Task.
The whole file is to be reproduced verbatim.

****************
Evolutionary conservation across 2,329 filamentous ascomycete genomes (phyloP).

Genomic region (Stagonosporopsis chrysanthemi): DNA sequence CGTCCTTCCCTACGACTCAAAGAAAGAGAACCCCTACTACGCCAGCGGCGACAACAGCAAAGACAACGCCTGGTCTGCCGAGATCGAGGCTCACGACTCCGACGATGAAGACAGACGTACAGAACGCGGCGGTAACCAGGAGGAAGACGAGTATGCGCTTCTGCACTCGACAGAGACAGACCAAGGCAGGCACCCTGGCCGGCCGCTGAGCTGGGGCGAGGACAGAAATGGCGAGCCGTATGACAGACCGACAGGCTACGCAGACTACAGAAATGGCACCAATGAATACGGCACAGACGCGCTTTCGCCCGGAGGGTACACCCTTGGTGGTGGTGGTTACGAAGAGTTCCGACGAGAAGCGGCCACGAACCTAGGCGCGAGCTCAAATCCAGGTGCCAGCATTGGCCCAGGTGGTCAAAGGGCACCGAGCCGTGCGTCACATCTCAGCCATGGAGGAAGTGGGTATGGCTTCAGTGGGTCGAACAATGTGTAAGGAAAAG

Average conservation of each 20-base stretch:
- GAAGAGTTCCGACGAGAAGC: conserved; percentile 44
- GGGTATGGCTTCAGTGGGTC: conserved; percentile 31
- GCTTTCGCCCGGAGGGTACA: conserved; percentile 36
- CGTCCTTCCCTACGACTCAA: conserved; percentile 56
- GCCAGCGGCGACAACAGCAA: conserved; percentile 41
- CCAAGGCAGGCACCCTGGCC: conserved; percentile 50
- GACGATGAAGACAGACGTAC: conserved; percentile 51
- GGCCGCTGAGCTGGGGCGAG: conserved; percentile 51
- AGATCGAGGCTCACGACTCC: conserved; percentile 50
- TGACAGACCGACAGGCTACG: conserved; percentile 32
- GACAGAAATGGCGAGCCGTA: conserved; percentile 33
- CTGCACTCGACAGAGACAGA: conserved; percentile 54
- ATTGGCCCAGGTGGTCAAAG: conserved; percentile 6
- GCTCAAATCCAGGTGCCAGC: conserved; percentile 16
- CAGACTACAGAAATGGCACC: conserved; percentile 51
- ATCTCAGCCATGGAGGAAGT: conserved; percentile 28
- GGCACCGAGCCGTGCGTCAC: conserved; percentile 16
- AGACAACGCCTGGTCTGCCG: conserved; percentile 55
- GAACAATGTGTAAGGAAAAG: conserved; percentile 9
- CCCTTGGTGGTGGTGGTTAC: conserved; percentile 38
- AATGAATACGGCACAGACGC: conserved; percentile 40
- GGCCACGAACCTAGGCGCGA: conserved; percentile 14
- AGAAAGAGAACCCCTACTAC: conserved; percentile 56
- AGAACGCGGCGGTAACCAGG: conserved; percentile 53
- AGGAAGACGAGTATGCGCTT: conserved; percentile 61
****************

Evolutionary conservation across 2,329 filamentous ascomycete genomes (phyloP).

Genomic region (Stagonosporopsis chrysanthemi): DNA sequence CGTCCTTCCCTACGACTCAAAGAAAGAGAACCCCTACTACGCCAGCGGCGACAACAGCAAAGACAACGCCTGGTCTGCCGAGATCGAGGCTCACGACTCCGACGATGAAGACAGACGTACAGAACGCGGCGGTAACCAGGAGGAAGACGAGTATGCGCTTCTGCACTCGACAGAGACAGACCAAGGCAGGCACCCTGGCCGGCCGCTGAGCTGGGGCGAGGACAGAAATGGCGAGCCGTATGACAGACCGACAGGCTACGCAGACTACAGAAATGGCACCAATGAATACGGCACAGACGCGCTTTCGCCCGGAGGGTACACCCTTGGTGGTGGTGGTTACGAAGAGTTCCGACGAGAAGCGGCCACGAACCTAGGCGCGAGCTCAAATCCAGGTGCCAGCATTGGCCCAGGTGGTCAAAGGGCACCGAGCCGTGCGTCACATCTCAGCCATGGAGGAAGTGGGTATGGCTTCAGTGGGTCGAACAATGTGTAAGGAAAAG

Average conservation of each 20-base stretch:
- GAAGAGTTCCGACGAGAAGC: conserved; percentile 44
- GGGTATGGCTTCAGTGGGTC: conserved; percentile 31
- GCTTTCGCCCGGAGGGTACA: conserved; percentile 36
- CGTCCTTCCCTACGACTCAA: conserved; percentile 56
- GCCAGCGGCGACAACAGCAA: conserved; percentile 41
- CCAAGGCAGGCACCCTGGCC: conserved; percentile 50
- GACGATGAAGACAGACGTAC: conserved; percentile 51
- GGCCGCTGAGCTGGGGCGAG: conserved; percentile 51
- AGATCGAGGCTCACGACTCC: conserved; percentile 50
- TGACAGACCGACAGGCTACG: conserved; percentile 32
- GACAGAAATGGCGAGCCGTA: conserved; percentile 33
- CTGCACTCGACAGAGACAGA: conserved; percentile 54
- ATTGGCCCAGGTGGTCAAAG: conserved; percentile 6
- GCTCAAATCCAGGTGCCAGC: conserved; percentile 16
- CAGACTACAGAAATGGCACC: conserved; percentile 51
- ATCTCAGCCATGGAGGAAGT: conserved; percentile 28
- GGCACCGAGCCGTGCGTCAC: conserved; percentile 16
- AGACAACGCCTGGTCTGCCG: conserved; percentile 55
- GAACAATGTGTAAGGAAAAG: conserved; percentile 9
- CCCTTGGTGGTGGTGGTTAC: conserved; percentile 38
- AATGAATACGGCACAGACGC: conserved; percentile 40
- GGCCACGAACCTAGGCGCGA: conserved; percentile 14
- AGAAAGAGAACCCCTACTAC: conserved; percentile 56
- AGAACGCGGCGGTAACCAGG: conserved; percentile 53
- AGGAAGACGAGTATGCGCTT: conserved; percentile 61